Published: 2010-02-05 09:44:17
Updated: 2010-02-05 09:44:17
Posted February 5, 2010 9:44 a.m. EST
By Mike Moss
Some of you who were with us for the coverage of our winter storm after-effects last Sunday morning may have heard me mention the potential for some especially picturesque frost formations on Monday morning due to a combination of some water vapor in the air (from evaporation of melted snow and sublimation of snow directly to vapor on Sunday afternoon) and very cold temperatures Monday morning. At the time, we expected lows to dip into the upper single digits to mid teens. When combined with enough moisture, this can lead to some unusual and fun to look at frost patterns, including some that look like partial snow flakes, plates, columns and star-like dendrites.
There may well have been some pockets around the area with that type of frost Monday morning, although probably not as many as there could have been. As it turned out, temperatures bottomed out a little warmer than forecast, with most of us falling into the mid teens to low 20s, although we did manage to drop as low as 10 at Roxboro, 13 at Roanoke Rapids and 16 at a couple of other locations, while RDU recorded a low of 18.
While not quite cold enough for the snow crystal patterns I had in mind to form on a widespread basis, it was a little colder than we often get with enough moisture on hand for frost, and at this combination of temperature and humidity there were at least some displays of intricate window frost patterns, still a good deal more photogenic than your typical fuzzy coating of frost that we often see with lows in the mid 20s to mid 30s.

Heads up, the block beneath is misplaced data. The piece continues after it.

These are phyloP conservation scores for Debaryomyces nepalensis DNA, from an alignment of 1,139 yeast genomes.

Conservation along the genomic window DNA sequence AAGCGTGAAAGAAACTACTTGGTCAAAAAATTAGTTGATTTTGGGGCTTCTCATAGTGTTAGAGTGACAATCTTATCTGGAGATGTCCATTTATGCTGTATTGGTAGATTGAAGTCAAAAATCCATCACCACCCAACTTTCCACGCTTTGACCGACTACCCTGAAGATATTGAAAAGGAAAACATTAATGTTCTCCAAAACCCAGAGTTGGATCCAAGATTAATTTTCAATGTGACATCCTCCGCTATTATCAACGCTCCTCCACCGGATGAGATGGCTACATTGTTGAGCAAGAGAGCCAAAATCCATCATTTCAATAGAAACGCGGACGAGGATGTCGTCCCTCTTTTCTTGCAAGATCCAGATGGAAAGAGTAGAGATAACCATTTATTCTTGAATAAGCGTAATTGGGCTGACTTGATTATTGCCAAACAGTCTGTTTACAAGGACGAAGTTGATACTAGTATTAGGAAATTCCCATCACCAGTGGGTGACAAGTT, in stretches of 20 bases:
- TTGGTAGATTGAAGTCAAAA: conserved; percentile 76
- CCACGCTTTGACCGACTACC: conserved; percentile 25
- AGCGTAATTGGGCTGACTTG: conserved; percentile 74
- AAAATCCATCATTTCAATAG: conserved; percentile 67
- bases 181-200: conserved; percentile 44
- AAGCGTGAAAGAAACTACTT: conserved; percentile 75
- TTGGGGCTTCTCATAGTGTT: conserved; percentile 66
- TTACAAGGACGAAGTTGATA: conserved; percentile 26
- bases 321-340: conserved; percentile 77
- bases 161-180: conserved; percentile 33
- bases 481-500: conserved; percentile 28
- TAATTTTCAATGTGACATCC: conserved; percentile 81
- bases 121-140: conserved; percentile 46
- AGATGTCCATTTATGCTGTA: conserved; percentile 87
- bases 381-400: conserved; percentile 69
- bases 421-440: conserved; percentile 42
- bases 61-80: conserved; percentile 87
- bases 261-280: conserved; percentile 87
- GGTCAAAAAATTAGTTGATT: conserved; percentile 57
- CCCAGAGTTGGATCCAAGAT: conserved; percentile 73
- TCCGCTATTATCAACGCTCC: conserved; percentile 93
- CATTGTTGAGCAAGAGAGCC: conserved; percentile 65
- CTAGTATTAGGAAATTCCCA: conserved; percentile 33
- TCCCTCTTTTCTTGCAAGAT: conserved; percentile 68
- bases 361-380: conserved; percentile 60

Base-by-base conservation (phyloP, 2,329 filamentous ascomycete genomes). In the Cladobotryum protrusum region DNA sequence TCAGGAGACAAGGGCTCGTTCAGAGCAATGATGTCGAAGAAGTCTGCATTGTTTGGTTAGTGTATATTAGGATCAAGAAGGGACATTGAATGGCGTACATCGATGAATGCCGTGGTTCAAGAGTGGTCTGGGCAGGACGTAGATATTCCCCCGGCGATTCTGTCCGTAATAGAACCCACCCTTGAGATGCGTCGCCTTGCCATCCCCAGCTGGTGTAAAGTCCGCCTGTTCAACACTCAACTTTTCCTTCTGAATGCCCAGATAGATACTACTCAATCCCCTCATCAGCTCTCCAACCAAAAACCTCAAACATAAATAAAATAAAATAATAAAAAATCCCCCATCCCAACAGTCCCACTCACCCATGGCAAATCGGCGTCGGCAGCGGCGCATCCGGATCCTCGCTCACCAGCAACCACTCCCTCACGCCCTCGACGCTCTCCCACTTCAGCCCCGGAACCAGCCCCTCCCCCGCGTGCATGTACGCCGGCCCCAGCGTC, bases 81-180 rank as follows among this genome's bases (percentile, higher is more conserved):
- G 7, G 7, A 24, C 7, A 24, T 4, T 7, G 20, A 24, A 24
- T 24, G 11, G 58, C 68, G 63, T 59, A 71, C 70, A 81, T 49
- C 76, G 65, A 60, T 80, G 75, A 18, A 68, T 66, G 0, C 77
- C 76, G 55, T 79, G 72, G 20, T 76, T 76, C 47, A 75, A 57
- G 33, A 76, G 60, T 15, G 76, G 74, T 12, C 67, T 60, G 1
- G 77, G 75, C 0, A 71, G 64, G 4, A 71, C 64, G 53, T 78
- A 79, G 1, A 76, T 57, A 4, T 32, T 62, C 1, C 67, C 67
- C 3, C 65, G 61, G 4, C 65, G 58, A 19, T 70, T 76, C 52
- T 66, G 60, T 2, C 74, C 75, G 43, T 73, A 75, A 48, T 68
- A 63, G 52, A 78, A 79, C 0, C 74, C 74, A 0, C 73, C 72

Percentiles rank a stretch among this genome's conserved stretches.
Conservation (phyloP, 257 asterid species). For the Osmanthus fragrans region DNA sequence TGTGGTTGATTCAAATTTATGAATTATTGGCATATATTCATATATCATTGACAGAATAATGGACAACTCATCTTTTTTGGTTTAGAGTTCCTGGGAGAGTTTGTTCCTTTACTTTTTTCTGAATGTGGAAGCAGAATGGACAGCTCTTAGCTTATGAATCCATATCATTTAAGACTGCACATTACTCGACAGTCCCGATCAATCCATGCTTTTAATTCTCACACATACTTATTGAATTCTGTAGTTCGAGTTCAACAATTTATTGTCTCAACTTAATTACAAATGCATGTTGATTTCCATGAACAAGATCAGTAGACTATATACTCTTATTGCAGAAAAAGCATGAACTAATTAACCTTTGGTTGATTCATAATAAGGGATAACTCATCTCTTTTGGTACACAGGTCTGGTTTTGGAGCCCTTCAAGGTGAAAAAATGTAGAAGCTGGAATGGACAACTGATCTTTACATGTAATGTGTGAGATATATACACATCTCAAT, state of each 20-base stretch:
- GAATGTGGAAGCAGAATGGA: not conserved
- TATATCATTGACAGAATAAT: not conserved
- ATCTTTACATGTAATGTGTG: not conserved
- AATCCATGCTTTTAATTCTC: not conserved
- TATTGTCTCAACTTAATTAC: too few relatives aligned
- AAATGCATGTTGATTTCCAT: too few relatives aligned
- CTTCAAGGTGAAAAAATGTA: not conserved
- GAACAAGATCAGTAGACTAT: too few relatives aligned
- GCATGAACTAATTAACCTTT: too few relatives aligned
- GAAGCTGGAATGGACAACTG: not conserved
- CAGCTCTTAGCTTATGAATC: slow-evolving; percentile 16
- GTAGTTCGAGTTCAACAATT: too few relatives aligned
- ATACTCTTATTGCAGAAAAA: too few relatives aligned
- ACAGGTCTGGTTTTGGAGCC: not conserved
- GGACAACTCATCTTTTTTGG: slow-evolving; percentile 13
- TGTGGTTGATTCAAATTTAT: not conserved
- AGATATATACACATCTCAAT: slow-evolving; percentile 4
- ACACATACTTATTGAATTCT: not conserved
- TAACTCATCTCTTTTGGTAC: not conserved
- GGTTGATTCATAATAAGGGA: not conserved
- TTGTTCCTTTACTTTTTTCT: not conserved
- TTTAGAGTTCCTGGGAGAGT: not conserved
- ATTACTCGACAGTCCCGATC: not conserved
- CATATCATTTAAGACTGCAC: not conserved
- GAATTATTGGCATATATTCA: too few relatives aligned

One of our viewers shot a couple of nice photos of the Monday morning display in the Holly Springs area, and was mind enough to send them in. I've included them here as the first two images, and we extend our thanks to Ruffin Blackard for the nice shots! The third and fourth images are some I took on two different days of the mailbox in front of my house, one with a pretty common frost covering for these parts, and a second showing frost on a morning where we dropped into the low teens with enough moisture to form the six-sided "dendritic" crystals. You can read more about what goes into forming those, and see a couple more of the photos, by entering "moss fancy frost" into our search form...